Every time that you water your bonsai, you wash away the fertilizer that you previously added. It’s essential to apply the liquid formula frequently. Granular fertilisers are applied dry, and they must be watered in.

The application of water triggers an even release of nutrients.

Both types of fertilizers are ideal for bonsai trees, and specialists will tend to use the two types of fertilizer for the best balance and ultimate health.

How Do You Apply Liquid Fertilizer To Bonsai?

It’s important that you lightly water the soil before adding the diluted liquid fertilizer to prevent pooling on the top of any dry soil. The fertilized water should run evenly through the soil to nourish the entire root. Next, using a sprinkler, water the entire plant, including the leaves, with the fertilized water.

Be careful to stop watering before the fertilizer runs out of the holes.

Finally, with freshwater, sprinkle the entire plant to wash off any excess fertilizer from the leaves and pot.

Liquid fertilizer should be applied at least once a week during the growing season and substantially reduced to between three and six weeks during the winter dormancy period.

How Often Should You Feed Your Bonsai Tree?

There is so much information available about how to fertilize your bonsai tree correctly.

You can generally split bonsai into two categories.

  • Trees in development need to be fed throughout the growing season.
  • Trees undergoing training need to be fed when the spring growth has hardened off and continued to the end of the growing season.

A consistent approach is the best way to ensure success. Create an annual schedule and put it on your calendar. Be resourceful with your fertilising habits. If the instructions state that you should apply fertilizer bi-weekly, but you know that your bonsai will benefit from weekly applications, simply dilute the fertilizer further and feed every week.

Consider using a combination of liquid and granular fertilizer so that your bonsai will receive nutrients every time you water. It is worth noting your various approaches to fertilisation, organic, inorganic, liquid or granular methods.

Over time, you can analyse what the best fertilizing plan for your bonsai is.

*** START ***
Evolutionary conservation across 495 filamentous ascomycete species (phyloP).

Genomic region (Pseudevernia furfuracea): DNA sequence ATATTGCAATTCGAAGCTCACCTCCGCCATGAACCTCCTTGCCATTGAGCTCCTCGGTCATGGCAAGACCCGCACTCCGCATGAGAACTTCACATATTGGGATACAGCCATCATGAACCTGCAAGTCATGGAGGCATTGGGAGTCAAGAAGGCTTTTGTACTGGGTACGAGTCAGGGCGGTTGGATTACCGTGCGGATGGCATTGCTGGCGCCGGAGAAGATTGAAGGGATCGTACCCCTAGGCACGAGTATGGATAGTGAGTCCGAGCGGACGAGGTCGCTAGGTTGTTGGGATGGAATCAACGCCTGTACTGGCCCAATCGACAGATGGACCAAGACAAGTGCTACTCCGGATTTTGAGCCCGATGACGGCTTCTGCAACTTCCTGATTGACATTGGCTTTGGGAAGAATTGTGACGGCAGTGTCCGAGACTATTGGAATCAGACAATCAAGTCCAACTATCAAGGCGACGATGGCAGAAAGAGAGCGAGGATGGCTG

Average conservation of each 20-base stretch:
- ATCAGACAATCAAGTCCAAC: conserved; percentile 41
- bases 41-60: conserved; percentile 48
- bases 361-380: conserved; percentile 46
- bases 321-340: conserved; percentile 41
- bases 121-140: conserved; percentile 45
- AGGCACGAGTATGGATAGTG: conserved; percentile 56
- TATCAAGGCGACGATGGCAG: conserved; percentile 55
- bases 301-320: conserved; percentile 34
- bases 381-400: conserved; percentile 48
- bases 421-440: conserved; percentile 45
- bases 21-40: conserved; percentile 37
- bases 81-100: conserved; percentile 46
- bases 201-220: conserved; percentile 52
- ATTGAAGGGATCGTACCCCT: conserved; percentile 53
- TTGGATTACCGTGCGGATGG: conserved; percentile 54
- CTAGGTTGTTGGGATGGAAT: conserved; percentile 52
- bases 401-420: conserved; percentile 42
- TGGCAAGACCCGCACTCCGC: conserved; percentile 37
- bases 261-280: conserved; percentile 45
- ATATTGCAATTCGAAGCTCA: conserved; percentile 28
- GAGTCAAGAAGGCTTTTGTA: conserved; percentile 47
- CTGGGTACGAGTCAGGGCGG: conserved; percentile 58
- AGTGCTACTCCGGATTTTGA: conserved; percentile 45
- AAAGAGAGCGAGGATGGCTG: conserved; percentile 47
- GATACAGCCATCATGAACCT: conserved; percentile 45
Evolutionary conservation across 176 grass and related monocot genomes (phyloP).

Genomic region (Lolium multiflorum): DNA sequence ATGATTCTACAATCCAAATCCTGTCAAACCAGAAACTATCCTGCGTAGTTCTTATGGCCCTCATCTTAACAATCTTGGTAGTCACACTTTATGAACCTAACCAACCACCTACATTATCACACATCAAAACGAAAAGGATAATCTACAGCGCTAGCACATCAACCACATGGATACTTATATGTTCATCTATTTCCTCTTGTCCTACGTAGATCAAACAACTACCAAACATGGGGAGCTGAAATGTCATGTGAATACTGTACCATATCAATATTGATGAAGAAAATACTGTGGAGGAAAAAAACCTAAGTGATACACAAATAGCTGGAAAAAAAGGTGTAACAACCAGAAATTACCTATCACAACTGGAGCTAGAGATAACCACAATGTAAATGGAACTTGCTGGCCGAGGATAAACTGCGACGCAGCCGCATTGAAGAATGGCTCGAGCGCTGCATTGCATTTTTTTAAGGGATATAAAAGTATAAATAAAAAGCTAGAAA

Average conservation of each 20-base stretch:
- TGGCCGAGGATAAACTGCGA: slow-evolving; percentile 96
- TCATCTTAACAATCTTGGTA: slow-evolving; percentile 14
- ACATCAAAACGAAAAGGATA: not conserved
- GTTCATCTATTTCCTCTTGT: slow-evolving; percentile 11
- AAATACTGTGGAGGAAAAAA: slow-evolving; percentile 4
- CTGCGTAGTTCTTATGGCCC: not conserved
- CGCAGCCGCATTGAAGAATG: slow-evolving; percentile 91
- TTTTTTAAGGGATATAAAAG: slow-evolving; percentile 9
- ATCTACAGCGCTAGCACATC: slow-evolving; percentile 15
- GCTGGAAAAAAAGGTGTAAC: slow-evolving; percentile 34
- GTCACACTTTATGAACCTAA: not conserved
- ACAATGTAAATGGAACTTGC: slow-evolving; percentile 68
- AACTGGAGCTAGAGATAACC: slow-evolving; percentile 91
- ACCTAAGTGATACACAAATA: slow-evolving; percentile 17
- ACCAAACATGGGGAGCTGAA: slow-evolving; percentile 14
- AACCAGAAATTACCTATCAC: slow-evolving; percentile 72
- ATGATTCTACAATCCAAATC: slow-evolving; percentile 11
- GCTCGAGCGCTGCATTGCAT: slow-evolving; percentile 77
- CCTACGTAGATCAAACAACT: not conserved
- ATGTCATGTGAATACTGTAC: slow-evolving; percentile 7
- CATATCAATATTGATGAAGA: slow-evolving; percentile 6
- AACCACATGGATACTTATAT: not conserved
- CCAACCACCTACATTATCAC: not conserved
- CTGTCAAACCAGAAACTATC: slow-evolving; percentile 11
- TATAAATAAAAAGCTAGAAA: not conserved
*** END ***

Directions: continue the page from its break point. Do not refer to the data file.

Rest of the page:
Be careful not to over-fertilize if your tree looks sick or weak.

Many bonsai enthusiasts think that adding additional nutrients and chemicals will save it. The opposite, in fact, is true. Too many nutrients may prevent the tree from healing naturally and overpower it completely.

How Do You Make Bonsai Fertilizer?

Bonsai trees need to be kept vital and healthy and need you to give them the nutrients they require. The trees need a balanced mix of nitrogen, phosphorous and potassium, and micronutrients such as iron, magnesium and zinc.

As the root system is so tiny, there is always a risk of damage from over-fertilization. Slow-release fertilizers release nutrients each time the tree is watered.

Various home recipes include a mix of organic materials, including seed meal, fish products and kelp to produce micronutrients.

Two Popular Recipes For Pellet-Sized Fertilzser Balls

Sunset Bonsai Club

Combine the following ingredients and adjust the amount of liquid so that you can form small balls in your hand.

  • 9 cups of cottonseed meal
  • 4 cups of bonemeal
  • 2 cups of fish meal
  • 3/4 cup of kelp meal
  • 4 cups of fish emulsion
  • 1 cup of liquid fertilizer

Columbus Bonsai Society

Combine and use enough liquefied kelp or other liquid fertilizer to create a paste that you can form into small balls.

  • 4 parts cottonseed meal
  • 2 parts blood meal
  • 1 part bonemeal

Funnily, fertilizer balls have earned themselves the nickname poo poo balls. The fish and blood meal ingredients are primarily responsible for the smell. Ensure that you wear protective gloves and make them outside.

The balls can attract flies and animals, so they should be dried and stored in a suitable place.